Latest victims have no travel history
Community-level spread suspected
Thiruvananthapuram: Kerala’s picture of influenza A (H1N1) pandemic may be in for a change now that the State has reported its fourth case of death from the infection, also the second case wherein the authorities have not been able to trace any link as to how the flu victims might have contracted the virus.
On August 26, a 44-year-old woman, Jijamma, died in a private hospital in Kochi with severe respiratory illness, later confirmed as H1N1 infection. The latest swine flu victim is 25-year-old Jaya George who died in a private hospital in Kochi on September 1. Kerala has till date reported 253 cases of H1N1 infection, with four deaths.
However, the significance of these two deaths for the State is that in both cases the victims had no known history of travelling outside or contact with anyone from abroad.
Health Department officials confirmed that as no link could be established as to how these persons could have contracted the virus, it should be assumed that community-level spread of the infection or indigenous spread from one person to another is slowly becoming established in the State.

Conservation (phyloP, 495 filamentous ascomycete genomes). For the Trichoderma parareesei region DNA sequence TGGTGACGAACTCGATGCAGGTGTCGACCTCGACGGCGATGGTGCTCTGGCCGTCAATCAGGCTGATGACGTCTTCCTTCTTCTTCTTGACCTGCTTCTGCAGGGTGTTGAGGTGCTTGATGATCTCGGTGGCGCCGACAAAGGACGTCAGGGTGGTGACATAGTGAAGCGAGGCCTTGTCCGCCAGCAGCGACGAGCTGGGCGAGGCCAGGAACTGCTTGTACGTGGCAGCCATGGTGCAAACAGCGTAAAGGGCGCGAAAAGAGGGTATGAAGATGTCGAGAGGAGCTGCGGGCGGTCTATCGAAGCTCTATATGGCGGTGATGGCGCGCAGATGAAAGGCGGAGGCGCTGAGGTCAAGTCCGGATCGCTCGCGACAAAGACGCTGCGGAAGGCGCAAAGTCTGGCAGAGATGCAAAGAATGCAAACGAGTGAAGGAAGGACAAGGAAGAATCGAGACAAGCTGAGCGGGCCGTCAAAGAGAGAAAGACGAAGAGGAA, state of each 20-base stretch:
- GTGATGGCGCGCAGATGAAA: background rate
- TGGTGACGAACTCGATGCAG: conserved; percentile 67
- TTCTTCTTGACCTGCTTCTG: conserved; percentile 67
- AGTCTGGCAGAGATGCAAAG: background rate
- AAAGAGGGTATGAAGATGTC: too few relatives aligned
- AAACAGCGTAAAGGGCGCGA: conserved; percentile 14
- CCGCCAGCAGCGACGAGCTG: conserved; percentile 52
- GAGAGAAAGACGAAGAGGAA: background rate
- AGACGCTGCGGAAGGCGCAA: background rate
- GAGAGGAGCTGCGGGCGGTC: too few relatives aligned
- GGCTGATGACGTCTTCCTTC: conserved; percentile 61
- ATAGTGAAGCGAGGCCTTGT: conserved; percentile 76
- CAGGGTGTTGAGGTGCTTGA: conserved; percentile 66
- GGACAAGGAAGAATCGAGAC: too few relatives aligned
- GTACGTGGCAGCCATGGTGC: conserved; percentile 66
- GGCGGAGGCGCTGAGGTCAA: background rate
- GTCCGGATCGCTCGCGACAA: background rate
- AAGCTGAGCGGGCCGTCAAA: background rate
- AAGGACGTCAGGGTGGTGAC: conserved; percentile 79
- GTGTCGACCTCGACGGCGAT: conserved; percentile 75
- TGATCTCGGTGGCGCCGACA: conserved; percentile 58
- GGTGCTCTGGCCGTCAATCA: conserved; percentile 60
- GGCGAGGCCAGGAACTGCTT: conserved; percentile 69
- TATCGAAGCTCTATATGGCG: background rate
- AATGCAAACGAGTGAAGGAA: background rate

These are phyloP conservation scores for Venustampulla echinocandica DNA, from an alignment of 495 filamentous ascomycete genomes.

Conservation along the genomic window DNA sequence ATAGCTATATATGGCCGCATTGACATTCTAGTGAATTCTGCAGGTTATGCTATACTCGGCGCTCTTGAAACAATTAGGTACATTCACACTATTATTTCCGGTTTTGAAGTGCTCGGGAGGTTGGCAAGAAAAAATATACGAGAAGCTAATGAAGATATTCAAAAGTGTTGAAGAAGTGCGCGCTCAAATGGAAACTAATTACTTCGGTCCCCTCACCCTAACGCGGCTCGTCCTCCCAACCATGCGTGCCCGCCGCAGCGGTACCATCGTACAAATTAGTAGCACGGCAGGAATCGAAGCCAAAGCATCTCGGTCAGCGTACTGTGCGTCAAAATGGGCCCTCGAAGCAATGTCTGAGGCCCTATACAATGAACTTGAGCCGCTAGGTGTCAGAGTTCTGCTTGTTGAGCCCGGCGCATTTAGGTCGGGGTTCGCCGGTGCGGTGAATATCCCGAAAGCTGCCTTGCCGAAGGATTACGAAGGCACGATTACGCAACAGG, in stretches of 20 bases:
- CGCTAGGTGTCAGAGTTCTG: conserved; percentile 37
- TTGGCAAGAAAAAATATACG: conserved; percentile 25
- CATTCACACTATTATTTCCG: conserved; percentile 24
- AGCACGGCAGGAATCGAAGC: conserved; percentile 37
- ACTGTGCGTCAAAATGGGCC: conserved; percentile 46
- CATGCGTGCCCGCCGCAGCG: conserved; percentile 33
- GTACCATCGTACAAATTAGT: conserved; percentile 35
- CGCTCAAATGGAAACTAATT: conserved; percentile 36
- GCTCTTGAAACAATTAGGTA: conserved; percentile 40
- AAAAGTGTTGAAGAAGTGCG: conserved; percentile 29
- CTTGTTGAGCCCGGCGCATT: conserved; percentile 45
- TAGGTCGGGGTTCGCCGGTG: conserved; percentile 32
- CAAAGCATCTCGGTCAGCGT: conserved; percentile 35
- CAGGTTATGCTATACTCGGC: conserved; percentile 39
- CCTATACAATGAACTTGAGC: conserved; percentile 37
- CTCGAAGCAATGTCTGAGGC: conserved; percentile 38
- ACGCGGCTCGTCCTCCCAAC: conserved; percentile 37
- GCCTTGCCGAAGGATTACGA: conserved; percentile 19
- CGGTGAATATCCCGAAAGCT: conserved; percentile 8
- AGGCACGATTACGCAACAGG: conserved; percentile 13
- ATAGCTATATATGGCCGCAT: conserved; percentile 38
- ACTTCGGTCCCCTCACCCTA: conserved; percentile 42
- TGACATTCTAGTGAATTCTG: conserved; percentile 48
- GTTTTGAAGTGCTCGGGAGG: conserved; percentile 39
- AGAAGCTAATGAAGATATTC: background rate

If community-level surveillance of Severe Acute Respiratory Illness (SARI) is not upped and every case of pneumonia in the community strictly monitored, a Pune-like situation, where there has been a flare-up in the indigenous spread of H1N1 virus and more deaths, cannot be ruled out, public health experts warn.
Keeping a close watch on the case history of the deaths and the new cases that could be linked to those persons will indicate the extent of the spread of the virus in the community.
Additional Director of Health Services (Public Health) K.S. Anilkumar said that the staff in the private hospital where Jaya was treated, the immediate family, friends and neighbours have all been contacted and some 22 persons are currently on prophylactic treatment with Oseltamivir. The surveillance of all flu-like illnesses in and around Jaya’s neighbourhood in Kochi has also been strengthened.
According to him, at present, almost all positive cases are now being reported from the community and not through airport surveillance. “It means that our community surveillance is pretty good. If we missed these cases there would have been a rapid spread,” he said. This is an indication that the virus is establishing itself here and that larger numbers of people could become infected.
The challenge for the State’s Health Services would be to ensure that it is well-prepared to handle the burden.